Technically, muzzle velocity and energy are related and you can't change one without affecting the other. If you lose muzzle velocity you lose energy. If you double muzzle velocity you quadruple the energy.
    But at 100 yards or even 200 you haven't lost enough energy to really worry about it yet. That is probably the point he was trying to make.
     
  8. Eric F

    Eric F Member

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    Here is another hunting tip from one of my many uncles. If you are going to shoot a doe go for a head shot if she goes down you got her if she runs you missed(his therory not exactly mine). This only works if its close to opening day if you are at the end of the season and your freezer is still empty I say go for the lung hit. As far as the zero in your area it might be a good thing to do 50 yards depends on the terrain. Personaly I zero at x and when the bullet is on the way up and then know the range when the bullet passes x again on the way down. For example my AR that I use to have was sighted at 25 yards which was also good for 175 yards. Rember that rifles vary so what works on one rifle might be slightly diffrent on the next.
     
  9. JesseL

    JesseL Member

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    Everything else sounds okay, but I gotta wonder how anyone can make sense of that statement.:scrutiny:
     
  10. .45Guy

    .45Guy Member

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    Or her snout's blown off. Seen a few like that! :mad:
     
  11. mpmarty

    mpmarty Member

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    Zero the rifle for the cartridge. Zeroing a 7mm Rem Mag at fifty yards is as stupid as zeroing a 44 mag carbine at 500. Also remember that muzzle energy and muzzle velocity are just that, the energy and velocity at the muzzle. Five feet from the muzzle or five hundred yards the numbers are continuously decreasing.
     
  12. cracked butt

    cracked butt Member

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    There has been more and more fascination with 'long range' hunting in the past few years. I've seen posters on other websites show their setups where they place a blind around a concrete bench, lazer off 1000 yards and practice shots to that point. before deer season, they start putting bait out at that spot before deer season, then shoot a deer as it eats from the bait pile during the deer season. To each their own I guess, but I find hunting much more rewarding if I can get closer to the deer rather than further away.
     
  13. dm1333

    dm1333 Member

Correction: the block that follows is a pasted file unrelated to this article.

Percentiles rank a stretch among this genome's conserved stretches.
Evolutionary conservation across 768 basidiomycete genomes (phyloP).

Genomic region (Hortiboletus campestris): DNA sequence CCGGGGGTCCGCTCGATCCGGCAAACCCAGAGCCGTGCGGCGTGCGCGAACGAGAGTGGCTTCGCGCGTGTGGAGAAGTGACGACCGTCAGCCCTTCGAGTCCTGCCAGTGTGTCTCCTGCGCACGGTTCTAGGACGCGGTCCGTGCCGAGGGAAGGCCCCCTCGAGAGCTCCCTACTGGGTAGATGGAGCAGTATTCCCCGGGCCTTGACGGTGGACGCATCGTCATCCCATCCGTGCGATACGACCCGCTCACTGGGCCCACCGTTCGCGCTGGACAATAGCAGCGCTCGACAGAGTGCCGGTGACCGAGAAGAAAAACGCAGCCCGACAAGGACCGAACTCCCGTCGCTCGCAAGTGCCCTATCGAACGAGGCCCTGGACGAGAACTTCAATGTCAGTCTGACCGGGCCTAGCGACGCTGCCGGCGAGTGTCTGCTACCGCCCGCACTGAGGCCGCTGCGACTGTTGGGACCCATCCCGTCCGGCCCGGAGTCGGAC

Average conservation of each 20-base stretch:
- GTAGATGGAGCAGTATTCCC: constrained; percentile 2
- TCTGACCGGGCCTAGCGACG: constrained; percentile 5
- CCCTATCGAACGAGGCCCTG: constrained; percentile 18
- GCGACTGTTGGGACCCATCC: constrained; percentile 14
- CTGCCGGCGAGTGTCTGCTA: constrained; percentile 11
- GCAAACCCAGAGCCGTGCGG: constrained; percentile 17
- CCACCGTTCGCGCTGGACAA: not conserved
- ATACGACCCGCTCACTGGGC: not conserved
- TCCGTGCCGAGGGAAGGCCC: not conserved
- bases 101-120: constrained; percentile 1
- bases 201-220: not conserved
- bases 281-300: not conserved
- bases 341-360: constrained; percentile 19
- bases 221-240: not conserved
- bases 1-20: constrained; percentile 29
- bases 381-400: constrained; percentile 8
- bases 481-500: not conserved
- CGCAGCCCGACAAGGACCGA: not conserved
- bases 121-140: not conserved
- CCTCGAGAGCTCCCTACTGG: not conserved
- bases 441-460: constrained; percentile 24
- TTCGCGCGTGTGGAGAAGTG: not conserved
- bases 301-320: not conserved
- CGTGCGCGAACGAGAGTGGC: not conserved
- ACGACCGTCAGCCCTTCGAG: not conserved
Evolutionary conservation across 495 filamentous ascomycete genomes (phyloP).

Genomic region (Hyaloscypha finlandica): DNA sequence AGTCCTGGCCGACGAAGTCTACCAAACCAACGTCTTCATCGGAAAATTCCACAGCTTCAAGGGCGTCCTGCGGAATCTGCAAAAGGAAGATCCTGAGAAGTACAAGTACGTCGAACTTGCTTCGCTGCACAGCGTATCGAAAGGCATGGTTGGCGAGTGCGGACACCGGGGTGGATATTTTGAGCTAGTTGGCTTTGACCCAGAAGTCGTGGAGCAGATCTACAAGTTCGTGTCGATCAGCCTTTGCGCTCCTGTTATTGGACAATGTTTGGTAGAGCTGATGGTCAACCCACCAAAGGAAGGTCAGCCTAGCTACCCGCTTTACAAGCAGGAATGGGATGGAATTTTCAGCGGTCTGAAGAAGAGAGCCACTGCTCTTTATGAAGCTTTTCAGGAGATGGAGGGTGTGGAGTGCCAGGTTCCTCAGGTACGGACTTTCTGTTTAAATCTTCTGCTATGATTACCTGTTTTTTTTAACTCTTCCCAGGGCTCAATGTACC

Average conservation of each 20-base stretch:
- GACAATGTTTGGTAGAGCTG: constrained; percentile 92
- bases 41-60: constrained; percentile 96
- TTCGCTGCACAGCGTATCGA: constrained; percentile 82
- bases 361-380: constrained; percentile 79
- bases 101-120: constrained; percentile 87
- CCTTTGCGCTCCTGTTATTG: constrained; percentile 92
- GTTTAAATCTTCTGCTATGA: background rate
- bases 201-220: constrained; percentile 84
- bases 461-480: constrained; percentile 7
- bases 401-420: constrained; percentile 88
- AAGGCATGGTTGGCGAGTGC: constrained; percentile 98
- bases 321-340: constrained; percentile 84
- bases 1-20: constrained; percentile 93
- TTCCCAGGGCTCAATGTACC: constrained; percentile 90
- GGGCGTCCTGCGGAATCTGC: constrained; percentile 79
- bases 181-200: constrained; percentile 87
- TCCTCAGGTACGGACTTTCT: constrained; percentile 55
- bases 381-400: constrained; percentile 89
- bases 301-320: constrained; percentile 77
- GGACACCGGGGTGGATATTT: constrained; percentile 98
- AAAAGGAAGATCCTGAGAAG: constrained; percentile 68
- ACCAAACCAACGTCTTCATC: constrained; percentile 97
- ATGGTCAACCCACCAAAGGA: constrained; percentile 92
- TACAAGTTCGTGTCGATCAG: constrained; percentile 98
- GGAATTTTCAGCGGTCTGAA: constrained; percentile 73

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    JesseL

    No matter what the range the deer is at the muzzle velocity is going to be the same, but the closer the deer is the more kinetic energy the round will have when it hits the deer. I had to read through it a few times, basically let the deer get closer so your round hits harder.
     
  14. Geno

    Geno Member

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    cracked butt:

    Well said!!

    Sure, I can hit a deer at 1,000 yards...eventually, but I'm not sure how quick the kill would be. Too many variables to consider when it's game, versus a paper or steel target. Just saying I agree with you.

    Doc2005
     
  15. blackhawk2000

    blackhawk2000 member

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    The zeroing of the rifle is largely dependent on what you are shooting. For example a 25 yd zero out an AR15 isn't as good as a 50 yd zero. If you zero at 50 yds you are either 2 1/2" high, or 2 1/2" low from the muzzle all the way out to 220 yds. Basically what this means is, if the target is in between you to 220 yds, aim center of the kill zone and you will either be right on, or +- 2 1/2". This is called point blank zero. It works for anything. Google it. Good stuff.
     
  16. theCZ

    theCZ Member

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    His advice is good, it pays off to get as close as possible before shooting. Where I happen to live, for most of my hunting, 200 yards is a close shot.
     
  17. Aguila Blanca

    Aguila Blanca Member

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    The statement is inherently wrong, because bullets lose velocity as they travel. That is the ONLY reason they lose energy down-range, and also the reason the trajectory is parabolic rather than linear.